What Can You Do About These Abysmal Interest Rates
What are interest rates? How are they determined? What avenues can a fixed deposit investor explore?
Table of Contents
I had made some fixed deposits in the May 2019, at an interest rate of 7.50%. Just 14 months later, in July 2020 if I'm to make one today, the interest rate available is just 5.35%. That's too little!
I'm sure I'm not the only one annoyed by this.
I've spent some time thinking about interest rates. You can say that, lately, my interest rate in interest rates has been very high. So, this article analyses -
- What interest rates are and what they represent
- Understanding bank rates
- Alternatives to fixed deposits
Please skip to whichever heading you want to read about by clicking on it. And if you wish to skim a section, just read the text in bold.
What Interest Rates Are And What They Represent
Wealthy people amass wealth through effort and toil (and some good fortune). If wealth could be acquired without deserving it - that would diminish the its value. And more importantly, it would diminish the value of work. Hence, wealth is a proof of work. Which is why wealth needs to be "earned".
Since earned wealth is seldom just given away - borrowing it has a price - a percentage of the amount borrowed, called "interest rate".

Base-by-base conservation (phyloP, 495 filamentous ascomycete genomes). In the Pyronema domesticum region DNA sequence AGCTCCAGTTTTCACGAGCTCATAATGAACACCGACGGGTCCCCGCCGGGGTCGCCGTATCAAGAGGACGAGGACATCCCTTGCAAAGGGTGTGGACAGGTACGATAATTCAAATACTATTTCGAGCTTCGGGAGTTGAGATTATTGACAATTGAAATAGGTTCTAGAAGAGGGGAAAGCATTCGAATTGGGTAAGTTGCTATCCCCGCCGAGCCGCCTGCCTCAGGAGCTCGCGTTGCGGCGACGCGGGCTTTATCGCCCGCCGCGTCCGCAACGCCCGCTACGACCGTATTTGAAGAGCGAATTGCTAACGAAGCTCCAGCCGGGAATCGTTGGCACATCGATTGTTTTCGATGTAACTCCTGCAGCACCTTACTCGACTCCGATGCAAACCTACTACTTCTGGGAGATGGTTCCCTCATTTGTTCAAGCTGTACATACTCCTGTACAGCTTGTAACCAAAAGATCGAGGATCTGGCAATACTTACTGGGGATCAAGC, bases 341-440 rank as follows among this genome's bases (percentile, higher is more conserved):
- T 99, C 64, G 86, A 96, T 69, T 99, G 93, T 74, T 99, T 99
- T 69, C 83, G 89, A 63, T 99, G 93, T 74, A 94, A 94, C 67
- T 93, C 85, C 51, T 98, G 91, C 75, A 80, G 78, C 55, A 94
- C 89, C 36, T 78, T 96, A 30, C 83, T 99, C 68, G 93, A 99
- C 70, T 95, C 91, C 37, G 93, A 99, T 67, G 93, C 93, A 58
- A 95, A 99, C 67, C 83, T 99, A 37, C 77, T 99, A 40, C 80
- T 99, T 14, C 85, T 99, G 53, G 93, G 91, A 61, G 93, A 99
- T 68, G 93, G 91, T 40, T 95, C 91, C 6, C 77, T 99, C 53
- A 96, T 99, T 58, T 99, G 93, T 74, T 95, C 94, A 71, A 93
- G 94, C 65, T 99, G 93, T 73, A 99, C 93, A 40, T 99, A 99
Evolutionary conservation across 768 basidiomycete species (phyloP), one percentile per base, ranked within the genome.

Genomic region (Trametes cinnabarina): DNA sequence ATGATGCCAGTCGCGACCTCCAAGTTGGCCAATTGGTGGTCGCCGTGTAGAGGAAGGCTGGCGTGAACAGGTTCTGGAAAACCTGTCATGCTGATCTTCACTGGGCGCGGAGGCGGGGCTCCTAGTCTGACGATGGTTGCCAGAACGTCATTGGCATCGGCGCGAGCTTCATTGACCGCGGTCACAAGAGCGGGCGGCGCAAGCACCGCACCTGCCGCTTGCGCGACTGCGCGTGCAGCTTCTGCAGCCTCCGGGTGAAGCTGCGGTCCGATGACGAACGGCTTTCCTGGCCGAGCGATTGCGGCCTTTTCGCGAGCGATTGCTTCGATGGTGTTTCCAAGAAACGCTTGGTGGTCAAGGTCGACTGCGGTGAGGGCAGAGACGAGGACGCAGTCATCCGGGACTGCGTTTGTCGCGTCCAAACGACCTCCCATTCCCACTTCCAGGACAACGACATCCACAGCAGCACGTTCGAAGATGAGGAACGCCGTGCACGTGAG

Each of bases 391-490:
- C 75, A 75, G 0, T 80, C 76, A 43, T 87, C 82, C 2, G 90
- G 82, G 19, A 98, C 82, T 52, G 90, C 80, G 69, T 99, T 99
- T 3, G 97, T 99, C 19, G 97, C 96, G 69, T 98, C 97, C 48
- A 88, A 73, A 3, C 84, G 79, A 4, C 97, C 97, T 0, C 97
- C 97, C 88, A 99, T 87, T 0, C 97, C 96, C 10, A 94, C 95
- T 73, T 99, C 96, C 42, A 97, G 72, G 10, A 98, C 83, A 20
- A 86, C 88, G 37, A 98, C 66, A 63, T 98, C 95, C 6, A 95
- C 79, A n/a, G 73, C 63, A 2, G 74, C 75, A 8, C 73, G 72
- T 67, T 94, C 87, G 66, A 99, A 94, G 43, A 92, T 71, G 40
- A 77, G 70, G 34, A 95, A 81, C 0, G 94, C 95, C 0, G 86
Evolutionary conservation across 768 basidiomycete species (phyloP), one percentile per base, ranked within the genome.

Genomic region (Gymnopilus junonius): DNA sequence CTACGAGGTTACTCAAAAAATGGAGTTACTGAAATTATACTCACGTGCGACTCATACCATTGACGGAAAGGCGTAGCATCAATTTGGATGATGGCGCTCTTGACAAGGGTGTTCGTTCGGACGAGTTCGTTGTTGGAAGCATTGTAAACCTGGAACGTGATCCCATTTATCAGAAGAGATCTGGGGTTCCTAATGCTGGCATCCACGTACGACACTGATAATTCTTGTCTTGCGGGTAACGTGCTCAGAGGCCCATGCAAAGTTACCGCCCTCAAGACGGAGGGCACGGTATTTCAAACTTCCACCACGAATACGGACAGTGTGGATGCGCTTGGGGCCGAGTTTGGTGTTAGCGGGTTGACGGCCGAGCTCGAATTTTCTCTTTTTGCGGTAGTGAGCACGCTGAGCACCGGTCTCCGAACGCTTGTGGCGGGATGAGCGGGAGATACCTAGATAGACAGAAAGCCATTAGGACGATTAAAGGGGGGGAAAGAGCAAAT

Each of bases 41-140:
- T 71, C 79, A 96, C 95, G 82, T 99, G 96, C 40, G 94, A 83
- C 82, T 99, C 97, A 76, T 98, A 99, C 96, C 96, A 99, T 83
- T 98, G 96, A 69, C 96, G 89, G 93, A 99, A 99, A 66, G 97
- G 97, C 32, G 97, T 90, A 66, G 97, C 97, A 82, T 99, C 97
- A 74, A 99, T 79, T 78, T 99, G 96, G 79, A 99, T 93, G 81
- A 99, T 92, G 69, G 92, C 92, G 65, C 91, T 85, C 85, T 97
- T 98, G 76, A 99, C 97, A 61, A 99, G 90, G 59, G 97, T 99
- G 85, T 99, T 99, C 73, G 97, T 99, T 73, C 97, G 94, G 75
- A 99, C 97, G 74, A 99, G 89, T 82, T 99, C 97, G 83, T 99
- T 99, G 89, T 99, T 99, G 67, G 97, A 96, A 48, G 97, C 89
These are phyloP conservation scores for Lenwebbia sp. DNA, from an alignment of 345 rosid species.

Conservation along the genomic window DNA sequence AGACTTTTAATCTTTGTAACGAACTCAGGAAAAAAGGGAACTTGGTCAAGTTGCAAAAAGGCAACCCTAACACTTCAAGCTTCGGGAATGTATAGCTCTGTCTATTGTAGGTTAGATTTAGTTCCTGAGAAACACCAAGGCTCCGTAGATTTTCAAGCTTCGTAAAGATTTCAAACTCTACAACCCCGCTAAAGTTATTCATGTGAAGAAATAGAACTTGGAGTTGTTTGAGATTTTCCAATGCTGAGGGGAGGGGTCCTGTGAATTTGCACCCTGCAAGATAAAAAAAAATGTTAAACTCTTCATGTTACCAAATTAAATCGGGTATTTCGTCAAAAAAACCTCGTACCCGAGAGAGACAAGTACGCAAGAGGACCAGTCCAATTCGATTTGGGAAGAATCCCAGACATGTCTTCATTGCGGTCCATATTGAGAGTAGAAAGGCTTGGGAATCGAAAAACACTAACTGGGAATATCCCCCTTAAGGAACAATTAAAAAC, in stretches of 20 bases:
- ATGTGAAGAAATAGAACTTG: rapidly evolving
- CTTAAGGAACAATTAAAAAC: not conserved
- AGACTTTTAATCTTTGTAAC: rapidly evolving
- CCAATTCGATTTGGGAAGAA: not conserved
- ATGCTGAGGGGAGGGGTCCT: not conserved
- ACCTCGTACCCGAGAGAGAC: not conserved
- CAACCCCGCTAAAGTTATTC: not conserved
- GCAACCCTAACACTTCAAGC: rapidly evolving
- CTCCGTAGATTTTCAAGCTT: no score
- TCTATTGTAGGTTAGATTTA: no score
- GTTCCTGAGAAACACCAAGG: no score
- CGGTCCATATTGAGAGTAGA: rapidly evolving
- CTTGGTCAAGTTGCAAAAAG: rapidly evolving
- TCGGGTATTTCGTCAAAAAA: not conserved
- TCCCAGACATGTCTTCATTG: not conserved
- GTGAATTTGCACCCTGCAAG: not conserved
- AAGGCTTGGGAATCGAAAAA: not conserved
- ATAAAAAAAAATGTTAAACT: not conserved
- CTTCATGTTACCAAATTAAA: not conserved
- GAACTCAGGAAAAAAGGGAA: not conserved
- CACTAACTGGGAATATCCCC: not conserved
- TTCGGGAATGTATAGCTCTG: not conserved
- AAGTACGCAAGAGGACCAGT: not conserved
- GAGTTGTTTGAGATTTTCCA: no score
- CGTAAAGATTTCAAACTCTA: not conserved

Now, let's get into what it represents.
For simplicity, lets call the value of money as capital, and the value of work as labour.
In a capitalistic society - the economy is an interplay between capital and labour. Capital always seeks to increase itself by using high quality labour. And labour tries to acquire a larger share of capital. Capital is used to induce labour to work, and labour is used so that capital can earn a reward.
Their interplay can have four scenarios:
- Lots of capital + Lots of labour
Here, there should be stable interest rates and a lot of economic growth.
- Less capital + Lots of labour
Here, demand for capital will be much higher than its supply, and demand of labour will be much lower than its supply. So price of capital will rise and the price of labour will fall. Hence, interest rates will go up. The rich will get richer, and the poor, poorer.
- Lots of capital + Less labour
Here, the demand for labour will be much higher than its supply. And the demand for capital will be much lower than its supply. So the price of labour will rise and the price of capital will fall. Hence, interest rates will fall. Labour will get a larger part of the capital pie, and wealth redistribution will happen.
- Less capital + Less labour
It's impossible for a meaningful economy to exist here.
From the above it is clear, that the balance of power between the value of work (labour) and the value of money (capital) is moving in favour of the former.
Understanding Bank Rates
Let's think about interest rates available across different financial products like a pyramid -
Banks borrow money from the public at -
- 0% in the case of current accounts,
- at around 3.50% for savings bank accounts (considering the top banks, for other than senior citizens), and